We get that it's not the cheeriest topic on the block, but covering the cost of your departure from the earth is worth some research.
Like the name suggests, funeral insurance is designed to cover the cost of your funeral. Sounds easy enough, but we found:
- you can end up paying more in premiums than the value of the funeral cover
- pre-paid funerals, funeral bonds and life insurance are better options.
According to actuaries Rice Warner
, taking out funeral insurance at age 65 could mean your premiums almost add up to the costs of four funerals if you live until 91.
So what are all the options?
If you go down this route you'll usually make a regular contribution until age 90, after which time cover continues for free. The benefit amount is either fixed or increases over time, and you're usually only covered for accidental death for the first couple of years. An age limit of between 18 and 79 years normally applies – the older you are, the higher the premium.
- Premiums can be fixed or increase each year, and can vary according to your gender and whether or not you smoke.
- If premiums are not fixed you often won't know how much they increase in subsequent years.
- If you stop paying your premium, you'll no longer be covered and in most cases won't receive a refund.
- Premiums can add up to more than four times the cost of a funeral.
Call for reforms to funeral insurance
In 2013, CHOICE joined 10 other consumer and pensioner advocacy groups, including the Consumer Action Law Centre (CALC), in calling for reforms to funeral insurance in Australia.
In response to this, Hollard Insurance has released their "Guaranteed Funeral Insurance" product, which promises that:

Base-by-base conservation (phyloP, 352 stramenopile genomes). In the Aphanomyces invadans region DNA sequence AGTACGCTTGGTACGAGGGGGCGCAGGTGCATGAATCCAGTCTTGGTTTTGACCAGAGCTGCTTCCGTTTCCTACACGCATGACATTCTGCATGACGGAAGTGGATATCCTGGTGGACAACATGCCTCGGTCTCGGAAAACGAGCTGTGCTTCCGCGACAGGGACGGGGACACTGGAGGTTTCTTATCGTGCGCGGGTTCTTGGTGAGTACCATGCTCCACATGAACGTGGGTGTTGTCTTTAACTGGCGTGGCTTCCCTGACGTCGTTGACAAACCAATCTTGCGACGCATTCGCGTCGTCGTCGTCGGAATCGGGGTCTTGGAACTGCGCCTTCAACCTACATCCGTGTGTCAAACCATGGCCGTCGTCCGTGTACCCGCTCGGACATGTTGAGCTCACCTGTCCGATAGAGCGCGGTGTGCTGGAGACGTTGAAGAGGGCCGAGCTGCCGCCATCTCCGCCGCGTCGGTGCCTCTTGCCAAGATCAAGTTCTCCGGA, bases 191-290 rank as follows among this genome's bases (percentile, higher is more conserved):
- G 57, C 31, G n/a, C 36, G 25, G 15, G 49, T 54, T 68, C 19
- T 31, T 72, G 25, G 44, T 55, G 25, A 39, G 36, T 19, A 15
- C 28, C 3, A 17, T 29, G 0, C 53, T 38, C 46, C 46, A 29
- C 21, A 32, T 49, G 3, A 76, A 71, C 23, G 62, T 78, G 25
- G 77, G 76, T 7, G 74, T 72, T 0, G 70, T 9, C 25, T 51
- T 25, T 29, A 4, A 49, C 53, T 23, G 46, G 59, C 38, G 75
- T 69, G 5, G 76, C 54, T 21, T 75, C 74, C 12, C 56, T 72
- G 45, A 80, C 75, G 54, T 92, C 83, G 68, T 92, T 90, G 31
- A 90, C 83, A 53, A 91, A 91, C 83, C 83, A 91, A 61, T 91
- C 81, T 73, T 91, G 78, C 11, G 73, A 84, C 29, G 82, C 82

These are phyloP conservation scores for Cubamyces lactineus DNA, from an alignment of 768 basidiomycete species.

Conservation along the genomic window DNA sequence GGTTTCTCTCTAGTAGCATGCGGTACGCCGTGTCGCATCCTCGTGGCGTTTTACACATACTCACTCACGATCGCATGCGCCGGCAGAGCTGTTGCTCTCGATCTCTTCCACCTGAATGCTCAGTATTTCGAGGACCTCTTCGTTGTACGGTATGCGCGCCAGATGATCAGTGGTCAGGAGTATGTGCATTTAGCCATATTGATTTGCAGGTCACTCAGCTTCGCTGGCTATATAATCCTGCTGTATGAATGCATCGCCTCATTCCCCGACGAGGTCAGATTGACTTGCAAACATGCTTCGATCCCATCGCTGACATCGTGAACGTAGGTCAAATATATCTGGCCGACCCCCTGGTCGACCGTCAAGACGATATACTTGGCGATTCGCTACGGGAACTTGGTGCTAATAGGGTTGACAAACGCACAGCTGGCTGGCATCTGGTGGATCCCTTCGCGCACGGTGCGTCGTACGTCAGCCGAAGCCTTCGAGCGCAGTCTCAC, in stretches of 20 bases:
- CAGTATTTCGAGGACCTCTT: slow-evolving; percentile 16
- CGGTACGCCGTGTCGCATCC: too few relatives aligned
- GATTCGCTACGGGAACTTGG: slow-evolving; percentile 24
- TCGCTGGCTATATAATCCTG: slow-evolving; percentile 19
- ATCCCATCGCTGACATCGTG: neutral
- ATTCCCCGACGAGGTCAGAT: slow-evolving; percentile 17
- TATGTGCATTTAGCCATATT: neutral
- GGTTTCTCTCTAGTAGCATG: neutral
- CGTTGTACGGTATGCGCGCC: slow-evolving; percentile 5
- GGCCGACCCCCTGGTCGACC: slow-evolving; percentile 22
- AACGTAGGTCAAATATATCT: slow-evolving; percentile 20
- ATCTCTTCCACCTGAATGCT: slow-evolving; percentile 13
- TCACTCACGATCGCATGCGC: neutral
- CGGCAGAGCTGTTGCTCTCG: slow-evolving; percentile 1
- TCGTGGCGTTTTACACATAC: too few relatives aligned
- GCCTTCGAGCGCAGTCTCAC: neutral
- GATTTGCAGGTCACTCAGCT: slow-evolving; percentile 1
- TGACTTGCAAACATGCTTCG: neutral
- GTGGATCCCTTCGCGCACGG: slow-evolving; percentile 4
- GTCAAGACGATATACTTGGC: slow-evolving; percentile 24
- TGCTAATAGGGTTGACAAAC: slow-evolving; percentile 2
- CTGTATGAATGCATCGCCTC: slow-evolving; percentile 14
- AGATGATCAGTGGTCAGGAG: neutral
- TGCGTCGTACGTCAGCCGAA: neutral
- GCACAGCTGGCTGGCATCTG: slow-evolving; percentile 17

- premiums will never increase
- premiums will actually reduce by five per cent after every continuous five years of the policy
- the total premiums paid will never be more than the benefit paid – that is, they will pay the higher of the benefit amount or the total premiums paid since product was taken out.
"It's positive that there's now a funeral insurance product with improved terms", says Matt Levey, CHOICE Director, Campaigns & Communications. "But our advice is still that consumers look at options that can be more affordable and can give them better value for their money such as life insurance, pre-paid funerals or simply using a separate savings account."
The pre-paid option's a better choice, and covers all or part of your funeral, usually at today's prices. The services you pay for are covered when you die, regardless of how much they cost at the time.
There are a few ways to fund pre-paid funerals.
- Small contributory funds: You make small, regular payments for part or all of a funeral service with a particular funeral director. Conditions vary between funds.
- Pre-purchased products: You pay for a cemetery plot, wall niche or place in a memorial garden, usually directly from the cemetery or crematorium.
- Pre-paid funeral plans: You choose the type of funeral you like and pay for it in full. Or make a deposit and pay installments over a fixed period. Few plans offer a refund if you cancel – check this before committing.
Funeral bonds are usually offered by friendly societies or life insurance companies, and require you to make a lump-sum payment or pay by installments. The money is invested and can only be used to cover your funeral. The funeral bond can be in your name or joint names. If you go for the latter, the benefit is normally paid on the death of the first joint owner.
We think the best alternative is life insurance. Life insurance can be taken out as a stand-alone policy, or through your superannuation fund. The cover amount covers your dependents as well as your funeral costs.